Tech Briefs

New technology could give helicopters the ability to overcome zero-visibility brownout conditions during landing.

The development of sensors to assist helicopter landing in degraded visual environments (DVEs) is currently an important US Army requirement addressing the Survivability of Future Vertical Lift Platforms program, one of the Army's modernization priorities.

Schematic representation of the helicopter-borne radar system operating as FLSAR, showing the relevant sensing geometry from a) top view and b) side view. The small antenna diagrams mark the aperture sample positions. (Drawing not to scale.)

Over the past three decades, dozens of rotary-wing aircraft crashes have been responsible for a large number of casualties to US and coalition forces in different parts of the world. Out of these crashes, at least 75% have occurred in brownout conditions, where dirt or dust is stirred up and recirculated by the rotor blades, creating low- or zero-visibility environments for the pilots. Research and development efforts to mitigate this issue starting in the early 2000s recommended several possible solutions based on optical, IR, and radar sensors. Unfortunately, most of these solutions have proven to be either ineffective or they involved unacceptable size, weight, power, and/or cost (SWAP-C), leaving the Army with a capability gap to be filled.

The US Army Research Laboratory (ARL) is currently working on a sensor solution to this problem based on millimeter-wave (MMW) imaging radar technology. The main idea behind this sensor is to combine a linear antenna array with the radar platform motion to obtain a high-resolution 3-D terrain map of the landing zone. This information would be passed to the pilot via a helmet-mounted display to assist in deciding whether the landing zone is safe. Several previous efforts in developing similar sensors, based on passive or active MMW technology, have focused heavily on 2-D antenna arrays working in scanning mode to obtain a terrain map. These efforts generally produced devices that proved either too expensive, unreliable, and/or inaccurate for the required task. The ARL-proposed solution leverages advanced radar imaging methodology, together with the current boom in commercial MMW RF technology (driven by developments in autonomous car navigation and 5-G wireless communications), to produce a reliable, low-SWAP-C sensor prototype addressing this requirement.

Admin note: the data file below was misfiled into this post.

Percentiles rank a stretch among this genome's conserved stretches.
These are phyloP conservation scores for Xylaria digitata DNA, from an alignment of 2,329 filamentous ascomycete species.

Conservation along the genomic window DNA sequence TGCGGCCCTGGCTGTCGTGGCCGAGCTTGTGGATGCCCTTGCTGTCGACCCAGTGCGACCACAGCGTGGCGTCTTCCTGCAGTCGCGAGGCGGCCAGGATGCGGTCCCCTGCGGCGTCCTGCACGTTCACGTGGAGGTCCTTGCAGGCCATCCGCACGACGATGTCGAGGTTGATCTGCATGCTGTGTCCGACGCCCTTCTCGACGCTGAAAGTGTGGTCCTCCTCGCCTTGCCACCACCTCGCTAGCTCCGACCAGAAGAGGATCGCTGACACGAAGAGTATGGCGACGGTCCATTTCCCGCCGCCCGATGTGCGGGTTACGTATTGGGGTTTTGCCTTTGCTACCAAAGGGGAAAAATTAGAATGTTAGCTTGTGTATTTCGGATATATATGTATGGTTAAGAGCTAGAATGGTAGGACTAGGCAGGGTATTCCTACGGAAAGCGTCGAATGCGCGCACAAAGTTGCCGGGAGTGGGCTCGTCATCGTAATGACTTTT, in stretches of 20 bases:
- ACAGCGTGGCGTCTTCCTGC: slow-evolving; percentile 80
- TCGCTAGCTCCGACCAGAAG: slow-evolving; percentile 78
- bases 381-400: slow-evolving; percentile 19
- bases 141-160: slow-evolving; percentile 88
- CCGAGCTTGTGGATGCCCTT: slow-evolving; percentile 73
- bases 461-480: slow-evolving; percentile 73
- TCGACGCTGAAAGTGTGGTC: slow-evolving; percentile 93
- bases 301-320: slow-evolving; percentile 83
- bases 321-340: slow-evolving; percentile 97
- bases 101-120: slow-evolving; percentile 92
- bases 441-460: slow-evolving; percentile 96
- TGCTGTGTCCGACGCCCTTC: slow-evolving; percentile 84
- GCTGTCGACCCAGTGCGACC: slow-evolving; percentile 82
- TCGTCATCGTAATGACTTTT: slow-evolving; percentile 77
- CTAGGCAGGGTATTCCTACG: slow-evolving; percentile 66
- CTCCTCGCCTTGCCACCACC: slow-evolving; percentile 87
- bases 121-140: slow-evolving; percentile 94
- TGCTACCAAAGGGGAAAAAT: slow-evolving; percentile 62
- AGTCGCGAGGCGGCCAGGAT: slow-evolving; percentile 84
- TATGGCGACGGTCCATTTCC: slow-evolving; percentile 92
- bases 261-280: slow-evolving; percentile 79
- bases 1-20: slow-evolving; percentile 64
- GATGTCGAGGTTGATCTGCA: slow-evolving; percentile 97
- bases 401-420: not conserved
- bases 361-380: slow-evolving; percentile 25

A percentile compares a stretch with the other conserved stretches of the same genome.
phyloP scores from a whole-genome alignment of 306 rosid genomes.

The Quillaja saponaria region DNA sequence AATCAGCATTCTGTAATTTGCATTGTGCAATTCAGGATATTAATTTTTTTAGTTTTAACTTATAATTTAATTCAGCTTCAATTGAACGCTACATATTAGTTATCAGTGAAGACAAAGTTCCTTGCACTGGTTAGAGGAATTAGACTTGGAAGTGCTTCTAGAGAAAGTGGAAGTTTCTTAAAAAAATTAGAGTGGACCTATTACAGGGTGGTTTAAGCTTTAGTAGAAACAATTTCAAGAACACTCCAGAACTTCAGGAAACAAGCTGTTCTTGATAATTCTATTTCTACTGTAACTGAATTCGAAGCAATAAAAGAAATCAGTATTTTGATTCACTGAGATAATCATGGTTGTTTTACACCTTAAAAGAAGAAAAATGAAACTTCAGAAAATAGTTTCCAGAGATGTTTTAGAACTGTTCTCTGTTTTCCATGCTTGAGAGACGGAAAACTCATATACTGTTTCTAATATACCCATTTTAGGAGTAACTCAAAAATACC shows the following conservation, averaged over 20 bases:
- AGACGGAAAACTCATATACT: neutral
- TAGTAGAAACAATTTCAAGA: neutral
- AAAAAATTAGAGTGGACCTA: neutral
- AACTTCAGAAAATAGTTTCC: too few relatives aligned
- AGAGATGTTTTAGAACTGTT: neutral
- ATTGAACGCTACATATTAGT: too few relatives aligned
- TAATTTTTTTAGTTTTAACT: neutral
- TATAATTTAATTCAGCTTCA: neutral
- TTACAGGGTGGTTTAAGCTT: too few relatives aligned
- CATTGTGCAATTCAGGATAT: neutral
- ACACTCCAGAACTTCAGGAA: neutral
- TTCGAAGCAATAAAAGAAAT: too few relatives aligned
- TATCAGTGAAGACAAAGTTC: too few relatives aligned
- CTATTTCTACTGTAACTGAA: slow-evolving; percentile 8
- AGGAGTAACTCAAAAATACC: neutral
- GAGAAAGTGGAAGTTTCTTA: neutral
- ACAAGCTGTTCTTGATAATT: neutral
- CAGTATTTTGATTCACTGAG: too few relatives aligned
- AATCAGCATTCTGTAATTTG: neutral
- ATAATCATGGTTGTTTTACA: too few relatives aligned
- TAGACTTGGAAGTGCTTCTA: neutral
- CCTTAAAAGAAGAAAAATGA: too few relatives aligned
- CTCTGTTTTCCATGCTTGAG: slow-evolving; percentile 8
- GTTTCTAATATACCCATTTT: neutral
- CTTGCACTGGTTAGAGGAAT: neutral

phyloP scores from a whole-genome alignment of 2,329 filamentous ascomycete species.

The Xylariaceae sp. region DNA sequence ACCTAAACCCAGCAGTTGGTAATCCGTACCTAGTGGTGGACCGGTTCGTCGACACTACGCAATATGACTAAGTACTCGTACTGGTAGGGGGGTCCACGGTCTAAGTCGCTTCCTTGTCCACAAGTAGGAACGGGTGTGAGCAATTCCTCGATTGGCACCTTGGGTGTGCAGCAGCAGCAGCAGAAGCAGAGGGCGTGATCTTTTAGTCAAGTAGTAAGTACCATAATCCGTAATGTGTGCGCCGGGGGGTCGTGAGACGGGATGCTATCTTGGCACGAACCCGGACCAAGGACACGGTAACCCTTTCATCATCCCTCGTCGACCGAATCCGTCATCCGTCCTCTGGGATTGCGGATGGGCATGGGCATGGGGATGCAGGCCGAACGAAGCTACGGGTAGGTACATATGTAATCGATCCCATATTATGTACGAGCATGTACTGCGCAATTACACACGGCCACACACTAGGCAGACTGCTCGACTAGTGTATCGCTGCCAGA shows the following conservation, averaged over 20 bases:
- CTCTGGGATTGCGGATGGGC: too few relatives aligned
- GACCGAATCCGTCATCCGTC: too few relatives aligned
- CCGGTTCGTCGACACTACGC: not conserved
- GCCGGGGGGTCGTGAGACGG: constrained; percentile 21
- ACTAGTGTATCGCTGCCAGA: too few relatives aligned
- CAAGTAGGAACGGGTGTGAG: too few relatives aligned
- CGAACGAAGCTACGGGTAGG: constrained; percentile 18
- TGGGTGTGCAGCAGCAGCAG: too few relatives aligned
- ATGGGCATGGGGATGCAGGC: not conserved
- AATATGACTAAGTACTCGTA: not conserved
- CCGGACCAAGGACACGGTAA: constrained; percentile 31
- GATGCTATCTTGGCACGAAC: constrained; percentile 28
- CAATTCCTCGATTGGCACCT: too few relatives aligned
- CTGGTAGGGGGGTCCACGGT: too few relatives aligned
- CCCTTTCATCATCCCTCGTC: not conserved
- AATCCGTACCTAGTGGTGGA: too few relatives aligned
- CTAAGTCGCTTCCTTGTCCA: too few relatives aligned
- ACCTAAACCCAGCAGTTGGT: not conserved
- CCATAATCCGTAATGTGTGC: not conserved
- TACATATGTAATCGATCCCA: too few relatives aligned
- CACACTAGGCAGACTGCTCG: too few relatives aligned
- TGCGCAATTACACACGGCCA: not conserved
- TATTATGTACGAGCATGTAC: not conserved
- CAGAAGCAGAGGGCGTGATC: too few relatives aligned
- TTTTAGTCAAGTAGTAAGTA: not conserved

The proposed radar system will use a linear antenna array and the forward-looking synthetic aperture radar (FLSAR) concept to achieve the stated goals. A linear antenna array mounted on the rotorcraft's front end will provide the required cross-range resolution, while the transmitted signal bandwidth (up to 1 GHz) will provide downrange resolution. To achieve resolution in the vertical dimension, the radar will exploit small elevation angle deviations in the helicopter flight path, which naturally occur when the pilot prepares for landing. Overall, this new radar sensor concept represents a significant shift in implementation from a hardware-heavy solution to an emphasis on signal processing and computational power, with large potential cost savings and performance improvements.

As part of this research, a detailed analysis of the 3-D imaging performance of the proposed radar system was performed by investigating the point spread function (PSF). The emphasis was on synthetic aperture radar (SAR) and antenna array processing, which are key to this sensor's implementation.

This work was done by Traian Dogaru for the Army Research Laboratory. For more information, download the Technical Support Package (free white paper) here under the Electronics & Computers category. ARL-0217